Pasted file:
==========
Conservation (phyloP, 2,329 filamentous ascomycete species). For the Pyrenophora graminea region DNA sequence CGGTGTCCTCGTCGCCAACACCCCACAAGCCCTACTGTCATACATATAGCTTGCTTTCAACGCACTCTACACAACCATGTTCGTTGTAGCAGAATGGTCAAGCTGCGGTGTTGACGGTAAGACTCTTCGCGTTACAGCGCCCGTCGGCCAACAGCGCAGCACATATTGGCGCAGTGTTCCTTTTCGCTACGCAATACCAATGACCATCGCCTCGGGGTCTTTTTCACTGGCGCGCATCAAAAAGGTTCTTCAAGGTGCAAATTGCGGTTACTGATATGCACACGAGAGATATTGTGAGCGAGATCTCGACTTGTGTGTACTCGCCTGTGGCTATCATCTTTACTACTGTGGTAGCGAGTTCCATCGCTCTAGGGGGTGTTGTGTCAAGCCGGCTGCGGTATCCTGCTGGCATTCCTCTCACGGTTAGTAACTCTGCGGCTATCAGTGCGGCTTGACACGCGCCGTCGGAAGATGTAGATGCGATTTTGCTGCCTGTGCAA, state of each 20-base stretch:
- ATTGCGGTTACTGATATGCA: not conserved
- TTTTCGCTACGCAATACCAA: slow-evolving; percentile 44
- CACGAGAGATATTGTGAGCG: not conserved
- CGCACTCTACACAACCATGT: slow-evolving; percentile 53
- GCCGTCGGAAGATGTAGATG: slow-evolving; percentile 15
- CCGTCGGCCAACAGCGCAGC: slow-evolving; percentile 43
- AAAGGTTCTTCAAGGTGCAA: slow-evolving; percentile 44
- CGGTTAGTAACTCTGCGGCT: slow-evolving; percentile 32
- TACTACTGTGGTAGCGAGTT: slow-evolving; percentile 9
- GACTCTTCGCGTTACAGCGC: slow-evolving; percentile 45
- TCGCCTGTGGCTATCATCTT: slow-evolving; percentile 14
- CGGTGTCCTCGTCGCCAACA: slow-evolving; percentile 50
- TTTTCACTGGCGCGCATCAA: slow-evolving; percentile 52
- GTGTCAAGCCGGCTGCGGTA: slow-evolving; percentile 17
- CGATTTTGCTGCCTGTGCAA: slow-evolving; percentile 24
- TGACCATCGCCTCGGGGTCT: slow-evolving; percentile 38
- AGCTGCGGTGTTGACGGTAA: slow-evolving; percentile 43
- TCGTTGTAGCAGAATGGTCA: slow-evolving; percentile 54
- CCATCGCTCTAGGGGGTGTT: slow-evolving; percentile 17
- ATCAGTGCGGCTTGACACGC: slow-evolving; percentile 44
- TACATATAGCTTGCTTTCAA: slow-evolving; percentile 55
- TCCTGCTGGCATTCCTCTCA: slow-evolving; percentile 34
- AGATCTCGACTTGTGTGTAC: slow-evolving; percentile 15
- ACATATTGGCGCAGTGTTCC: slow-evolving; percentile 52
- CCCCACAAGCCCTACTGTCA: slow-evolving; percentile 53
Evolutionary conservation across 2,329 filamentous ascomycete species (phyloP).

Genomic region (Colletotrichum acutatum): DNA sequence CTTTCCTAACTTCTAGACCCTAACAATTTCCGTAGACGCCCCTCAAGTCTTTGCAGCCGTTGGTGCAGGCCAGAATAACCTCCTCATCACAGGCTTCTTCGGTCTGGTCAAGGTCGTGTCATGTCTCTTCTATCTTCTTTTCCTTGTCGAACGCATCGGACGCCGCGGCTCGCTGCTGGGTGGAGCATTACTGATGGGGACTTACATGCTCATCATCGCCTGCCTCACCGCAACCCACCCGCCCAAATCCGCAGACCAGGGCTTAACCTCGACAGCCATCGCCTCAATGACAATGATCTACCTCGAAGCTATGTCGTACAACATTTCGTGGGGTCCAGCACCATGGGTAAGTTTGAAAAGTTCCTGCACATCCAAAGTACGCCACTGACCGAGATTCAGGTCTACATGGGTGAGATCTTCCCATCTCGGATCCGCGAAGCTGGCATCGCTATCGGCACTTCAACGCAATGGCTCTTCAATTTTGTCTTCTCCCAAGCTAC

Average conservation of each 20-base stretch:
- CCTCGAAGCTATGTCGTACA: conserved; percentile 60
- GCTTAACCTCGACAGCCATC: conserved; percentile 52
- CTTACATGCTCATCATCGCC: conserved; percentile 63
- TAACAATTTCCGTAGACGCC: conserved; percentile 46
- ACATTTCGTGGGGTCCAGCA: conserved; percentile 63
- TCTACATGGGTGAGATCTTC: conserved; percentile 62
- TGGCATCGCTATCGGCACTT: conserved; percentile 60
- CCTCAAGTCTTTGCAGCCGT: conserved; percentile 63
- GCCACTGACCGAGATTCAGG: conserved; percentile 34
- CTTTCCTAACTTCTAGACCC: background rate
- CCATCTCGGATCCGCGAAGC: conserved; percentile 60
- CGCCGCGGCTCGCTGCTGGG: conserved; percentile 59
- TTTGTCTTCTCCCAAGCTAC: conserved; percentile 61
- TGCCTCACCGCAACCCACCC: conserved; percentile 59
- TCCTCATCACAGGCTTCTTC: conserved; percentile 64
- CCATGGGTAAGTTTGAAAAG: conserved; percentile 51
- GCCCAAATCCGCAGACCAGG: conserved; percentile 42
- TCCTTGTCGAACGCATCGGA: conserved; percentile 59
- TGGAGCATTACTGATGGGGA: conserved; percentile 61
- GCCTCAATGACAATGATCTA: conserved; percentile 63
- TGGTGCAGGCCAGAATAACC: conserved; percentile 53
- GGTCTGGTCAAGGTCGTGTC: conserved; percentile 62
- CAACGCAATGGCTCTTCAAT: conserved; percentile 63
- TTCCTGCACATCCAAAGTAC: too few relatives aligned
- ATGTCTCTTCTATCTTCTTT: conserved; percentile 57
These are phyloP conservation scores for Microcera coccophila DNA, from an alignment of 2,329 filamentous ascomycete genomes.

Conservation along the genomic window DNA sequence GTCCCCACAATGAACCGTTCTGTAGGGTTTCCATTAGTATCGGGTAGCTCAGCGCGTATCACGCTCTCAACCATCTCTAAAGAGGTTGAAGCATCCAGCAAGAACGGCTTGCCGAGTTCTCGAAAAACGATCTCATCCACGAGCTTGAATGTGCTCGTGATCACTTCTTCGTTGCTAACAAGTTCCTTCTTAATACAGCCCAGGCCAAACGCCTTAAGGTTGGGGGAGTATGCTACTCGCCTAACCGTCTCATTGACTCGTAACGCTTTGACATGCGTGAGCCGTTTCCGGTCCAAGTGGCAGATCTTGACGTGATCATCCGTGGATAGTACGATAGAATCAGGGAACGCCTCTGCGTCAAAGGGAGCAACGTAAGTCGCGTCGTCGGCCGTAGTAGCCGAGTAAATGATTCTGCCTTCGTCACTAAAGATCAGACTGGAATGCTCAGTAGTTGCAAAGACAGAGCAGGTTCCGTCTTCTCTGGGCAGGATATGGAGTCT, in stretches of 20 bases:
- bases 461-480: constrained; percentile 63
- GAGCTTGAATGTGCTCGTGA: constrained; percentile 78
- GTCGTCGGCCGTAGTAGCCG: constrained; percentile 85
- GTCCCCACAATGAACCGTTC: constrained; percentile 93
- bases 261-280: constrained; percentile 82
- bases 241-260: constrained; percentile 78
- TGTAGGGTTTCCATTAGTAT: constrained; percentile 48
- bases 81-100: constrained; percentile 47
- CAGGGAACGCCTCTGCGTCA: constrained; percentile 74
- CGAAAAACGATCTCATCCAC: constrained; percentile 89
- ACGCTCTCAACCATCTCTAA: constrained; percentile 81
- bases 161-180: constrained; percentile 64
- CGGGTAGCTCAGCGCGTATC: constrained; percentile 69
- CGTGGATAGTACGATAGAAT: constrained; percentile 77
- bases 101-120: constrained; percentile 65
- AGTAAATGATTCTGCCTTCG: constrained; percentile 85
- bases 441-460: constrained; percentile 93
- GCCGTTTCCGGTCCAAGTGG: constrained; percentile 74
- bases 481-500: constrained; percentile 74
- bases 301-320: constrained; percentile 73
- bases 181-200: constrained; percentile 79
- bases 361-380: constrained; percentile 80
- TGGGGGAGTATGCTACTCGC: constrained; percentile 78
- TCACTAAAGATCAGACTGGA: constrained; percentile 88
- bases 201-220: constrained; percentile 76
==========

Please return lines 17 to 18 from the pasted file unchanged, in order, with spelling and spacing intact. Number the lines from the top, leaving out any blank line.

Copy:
- TGACCATCGCCTCGGGGTCT: slow-evolving; percentile 38
- AGCTGCGGTGTTGACGGTAA: slow-evolving; percentile 43